Join 3,442 readers in helping fund MetaFilter (Hide)


Survivetoids
October 17, 2005 8:45 AM   Subscribe

The Curiously Strong Survival Kit.
posted by KevinSkomsvold (44 comments total) 5 users marked this as a favorite

 
Neato. I bought one of these from an Army Surplus shop once, but so far I've never been put in a situation where I've needed to use it.

Talk about buyers remorse.
posted by lemonfridge at 8:56 AM on October 17, 2005


I have an emergency backpack. Actually, two of them; one for surviving in the wild for any amount of time, and one for surviving in the city (away from authorities, perhaps).

I've never had to use them, but, still... I can see myself sprinting in the house one day, grabbing the bag, and sprinting right back out. As long as I grab the right bag I should be okay.

Interestingly enough, I constructed these emergency backpacks based upon a particularly vivid and startling dream that I had....
posted by Cycloptichorn at 9:04 AM on October 17, 2005


Impressive. It made me (and maybe you) wonder about the Universal Edibility Test, so here it is.
posted by leapingsheep at 9:06 AM on October 17, 2005


Cyclo, I have a similar set of bags that a friend and I put together after a few disastrous vacations tested our abilities to survive by our wits on limited funds.

The Trouble Bag is part survival kit, part emergency supplies, part Things I Wish My Life Were Exciting Enough To Require.
posted by verb at 9:09 AM on October 17, 2005


If your survival kit includes objects which may be used as sources of randomness, please award yourself an extra point.
posted by nervousfritz at 9:13 AM on October 17, 2005


I'd love to see links to guides for the larger variety (say, backpack-sized), that Cycloptichorn mentioned. If anyone else has made something like this, would you share what it contains, or what guide you followed?
posted by odinsdream at 9:14 AM on October 17, 2005


I used to have a similar kit when I hitched accross the country in the mid-80s. It all fit into a small first aid kit and included a zip gun which, thankfully, went unused. I ended up dumping it in eastern Washington state in lieu of carrying a backpack full of apples that I had picked. I could have fit this in, however.
posted by KevinSkomsvold at 9:20 AM on October 17, 2005


Also, I'm not too sure about that saw. Maybe for small branches but even then, I could see snapping that thing off toot suite.
posted by KevinSkomsvold at 9:22 AM on October 17, 2005


Empty Altoid canisters are for carrying weed and very small pipes. Period.
posted by squirrel at 9:29 AM on October 17, 2005


Cycloptichorn: what do you put in your backpacks?

In general, I'd love to see other preparedness lists.
posted by namespan at 9:31 AM on October 17, 2005


odinsdream, you may be interested in a related AxMe thread.
posted by MrMoonPie at 9:33 AM on October 17, 2005


You may also be interested in the following forums relating to BOBs (Bug Out Bags) and other information:

Knife Forums

Frugal Squirrels Disaster Preparedness

Frugal Squirrels Survival tools and kits

Equipped.org

Altoids have been used to make these portable survival kits. There have been MANY flavors of them. Personally, I carry a backpack to work with my Urban Survival Kit. When hiking/Fishing/Camping, I have tools to match the location.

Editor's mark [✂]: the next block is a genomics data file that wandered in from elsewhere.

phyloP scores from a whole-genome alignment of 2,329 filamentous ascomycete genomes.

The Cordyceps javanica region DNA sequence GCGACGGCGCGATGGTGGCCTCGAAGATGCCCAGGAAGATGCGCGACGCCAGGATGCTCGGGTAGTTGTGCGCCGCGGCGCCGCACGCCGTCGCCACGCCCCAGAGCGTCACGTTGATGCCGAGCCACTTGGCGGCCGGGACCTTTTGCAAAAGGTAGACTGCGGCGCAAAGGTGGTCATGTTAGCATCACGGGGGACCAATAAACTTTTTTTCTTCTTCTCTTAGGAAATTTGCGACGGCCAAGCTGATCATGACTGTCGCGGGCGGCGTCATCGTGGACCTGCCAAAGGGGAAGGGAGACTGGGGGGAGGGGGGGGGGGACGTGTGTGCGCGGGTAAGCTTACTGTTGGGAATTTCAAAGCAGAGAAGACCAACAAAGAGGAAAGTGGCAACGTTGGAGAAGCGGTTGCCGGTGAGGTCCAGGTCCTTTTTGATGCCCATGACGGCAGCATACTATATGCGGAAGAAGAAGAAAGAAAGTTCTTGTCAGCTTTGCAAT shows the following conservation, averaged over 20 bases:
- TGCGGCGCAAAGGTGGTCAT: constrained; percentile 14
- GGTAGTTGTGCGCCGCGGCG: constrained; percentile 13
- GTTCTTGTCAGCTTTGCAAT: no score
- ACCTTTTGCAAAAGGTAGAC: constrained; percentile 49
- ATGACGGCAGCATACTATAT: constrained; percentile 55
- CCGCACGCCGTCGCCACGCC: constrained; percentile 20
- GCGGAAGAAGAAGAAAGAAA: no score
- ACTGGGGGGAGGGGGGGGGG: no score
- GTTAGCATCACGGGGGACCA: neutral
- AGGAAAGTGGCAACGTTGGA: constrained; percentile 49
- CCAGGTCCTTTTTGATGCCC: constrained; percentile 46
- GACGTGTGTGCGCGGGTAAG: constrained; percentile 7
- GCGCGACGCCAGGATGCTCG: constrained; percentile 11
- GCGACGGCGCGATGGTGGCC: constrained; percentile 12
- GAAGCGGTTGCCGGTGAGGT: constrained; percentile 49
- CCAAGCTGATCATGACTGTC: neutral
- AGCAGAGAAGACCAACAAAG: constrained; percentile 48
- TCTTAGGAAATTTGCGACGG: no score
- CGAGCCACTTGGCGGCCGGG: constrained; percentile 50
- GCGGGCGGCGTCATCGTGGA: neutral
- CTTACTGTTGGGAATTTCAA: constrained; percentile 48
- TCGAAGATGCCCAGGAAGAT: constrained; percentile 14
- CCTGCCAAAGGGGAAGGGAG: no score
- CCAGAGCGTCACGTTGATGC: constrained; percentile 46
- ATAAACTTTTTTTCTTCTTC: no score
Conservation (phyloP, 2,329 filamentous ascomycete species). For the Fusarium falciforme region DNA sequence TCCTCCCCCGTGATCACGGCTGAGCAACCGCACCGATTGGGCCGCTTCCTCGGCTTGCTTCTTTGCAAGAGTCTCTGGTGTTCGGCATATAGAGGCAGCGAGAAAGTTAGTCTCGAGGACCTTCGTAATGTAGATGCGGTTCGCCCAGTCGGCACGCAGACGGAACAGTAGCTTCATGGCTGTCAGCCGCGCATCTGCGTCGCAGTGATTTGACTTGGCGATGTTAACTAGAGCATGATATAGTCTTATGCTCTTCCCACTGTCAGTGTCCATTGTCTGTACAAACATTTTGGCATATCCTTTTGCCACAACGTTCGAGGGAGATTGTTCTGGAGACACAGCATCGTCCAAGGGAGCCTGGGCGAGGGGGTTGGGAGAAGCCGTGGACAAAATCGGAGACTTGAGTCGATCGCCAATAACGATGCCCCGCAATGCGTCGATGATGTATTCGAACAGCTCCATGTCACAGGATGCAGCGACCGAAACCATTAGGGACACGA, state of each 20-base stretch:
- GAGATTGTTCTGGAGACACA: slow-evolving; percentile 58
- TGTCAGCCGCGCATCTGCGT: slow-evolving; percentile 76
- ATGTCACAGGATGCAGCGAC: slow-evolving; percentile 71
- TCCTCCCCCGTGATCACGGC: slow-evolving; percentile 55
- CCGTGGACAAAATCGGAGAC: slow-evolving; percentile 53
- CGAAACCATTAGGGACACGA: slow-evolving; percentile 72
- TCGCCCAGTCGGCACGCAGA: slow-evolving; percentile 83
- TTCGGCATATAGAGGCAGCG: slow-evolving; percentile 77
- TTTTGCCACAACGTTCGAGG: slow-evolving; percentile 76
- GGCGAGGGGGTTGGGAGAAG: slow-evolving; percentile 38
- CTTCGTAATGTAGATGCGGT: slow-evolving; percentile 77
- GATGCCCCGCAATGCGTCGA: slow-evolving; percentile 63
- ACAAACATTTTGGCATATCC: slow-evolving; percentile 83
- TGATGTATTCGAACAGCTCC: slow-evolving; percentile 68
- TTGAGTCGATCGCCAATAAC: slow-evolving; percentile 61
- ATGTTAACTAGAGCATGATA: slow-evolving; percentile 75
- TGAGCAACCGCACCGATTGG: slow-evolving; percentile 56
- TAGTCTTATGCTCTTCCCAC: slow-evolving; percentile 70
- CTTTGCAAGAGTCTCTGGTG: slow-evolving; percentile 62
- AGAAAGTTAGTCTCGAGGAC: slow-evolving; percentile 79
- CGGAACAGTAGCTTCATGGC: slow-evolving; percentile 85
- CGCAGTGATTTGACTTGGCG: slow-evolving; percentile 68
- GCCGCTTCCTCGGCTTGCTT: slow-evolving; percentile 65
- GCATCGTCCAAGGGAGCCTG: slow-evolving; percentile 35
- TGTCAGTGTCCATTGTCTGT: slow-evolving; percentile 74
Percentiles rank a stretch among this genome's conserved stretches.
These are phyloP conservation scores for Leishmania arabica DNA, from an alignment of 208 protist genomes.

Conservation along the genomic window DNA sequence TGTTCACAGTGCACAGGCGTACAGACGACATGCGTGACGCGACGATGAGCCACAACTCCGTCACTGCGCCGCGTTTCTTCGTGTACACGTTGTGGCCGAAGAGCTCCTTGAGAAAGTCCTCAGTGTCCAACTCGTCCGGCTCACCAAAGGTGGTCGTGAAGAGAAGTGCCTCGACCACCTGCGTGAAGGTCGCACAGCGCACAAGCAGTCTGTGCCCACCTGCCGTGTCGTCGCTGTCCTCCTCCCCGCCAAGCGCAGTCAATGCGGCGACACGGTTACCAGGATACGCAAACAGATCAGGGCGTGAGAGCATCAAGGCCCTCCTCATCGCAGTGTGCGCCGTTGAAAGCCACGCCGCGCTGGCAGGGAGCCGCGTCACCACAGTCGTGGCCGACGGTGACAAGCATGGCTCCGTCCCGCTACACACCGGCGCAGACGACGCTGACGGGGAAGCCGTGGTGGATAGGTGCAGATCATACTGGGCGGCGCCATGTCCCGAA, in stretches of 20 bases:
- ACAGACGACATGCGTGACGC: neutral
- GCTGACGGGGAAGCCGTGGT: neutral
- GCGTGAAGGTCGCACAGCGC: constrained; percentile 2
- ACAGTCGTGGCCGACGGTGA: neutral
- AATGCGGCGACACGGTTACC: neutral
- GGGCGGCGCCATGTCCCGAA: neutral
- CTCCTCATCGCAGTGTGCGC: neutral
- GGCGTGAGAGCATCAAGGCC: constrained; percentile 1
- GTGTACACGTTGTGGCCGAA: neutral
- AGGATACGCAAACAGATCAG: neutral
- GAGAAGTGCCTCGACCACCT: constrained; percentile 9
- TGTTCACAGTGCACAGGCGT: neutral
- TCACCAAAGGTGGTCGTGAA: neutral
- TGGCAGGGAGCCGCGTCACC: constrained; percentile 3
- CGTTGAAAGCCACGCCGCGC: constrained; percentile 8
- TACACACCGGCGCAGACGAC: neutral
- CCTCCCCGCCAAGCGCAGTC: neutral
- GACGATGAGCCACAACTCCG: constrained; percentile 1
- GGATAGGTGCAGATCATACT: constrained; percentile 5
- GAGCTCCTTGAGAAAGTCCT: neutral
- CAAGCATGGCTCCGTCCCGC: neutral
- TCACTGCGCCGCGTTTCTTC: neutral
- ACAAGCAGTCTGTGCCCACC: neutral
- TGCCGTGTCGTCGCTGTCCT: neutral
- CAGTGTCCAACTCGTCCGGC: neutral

posted by Decypher at 9:45 AM on October 17, 2005


My emergency backpack list: (Almost everything is in a ziploc bag, film canister, etc. to keep them dry). Batteries and wires, flashlights, mechanical flashlight (the kind you squeeze to run), light bulbs, many matches and lighters, lots of synthetic rope, a tarp, a handsaw, hammer and nails, several kinds of knives, hatchets, machete, slingshot, extra slingshot band, pellets, lens (make a fire on a sunny day), SOAP, antibacterials, neosporin, band-aids and gauze and tape, binoculars, mechanical radio, harmonica (gotta have that one), tender (fungus, paraffin-soaked newspaper, lint), mess kit (includes pots, pans, silverware, and plate), pliers, papers pens and pencils, superglue wood glue and school glue, lard (help make your own bow or rope), safety pins, needles and thread, tobacco, pipes, rice paper, bug spray, toothbrush, floss, toothpaste, whistle, canteen.

I may be forgetting something, but that's mostly it. Wilderness survival rocks.
posted by adzm at 9:47 AM on October 17, 2005


Cool little kits and a good reminder, especially on this, the 16th anniversary of Loma Prieta (the epicenter of which I drive by every morning on my way to work), to get your earthquake kits in order.
posted by fenriq at 9:47 AM on October 17, 2005


Also, gotta add some fishhooks and a sinker or two to that.
posted by adzm at 9:47 AM on October 17, 2005


I've never quite understood tiny kits like this. Where could you possibly be where you'd have this kit and actually need it?

They wouldn't let you bring it on a plane, at least in the US.

If you're worried about losing your backpack on a trip in the woods (which actually almost happened to me once) you'd need to keep this kit on you at all times. I'd not want to hike very far with an altoids tin in my shorts.

If there was a disaster you could probably scrounge up more than an Altoids tin worth of useful things.

There has to be much more useful things you could keep in your car. I suppose if you were carjacked along a wilderness road this thing might come in handy, but what are the odds of that?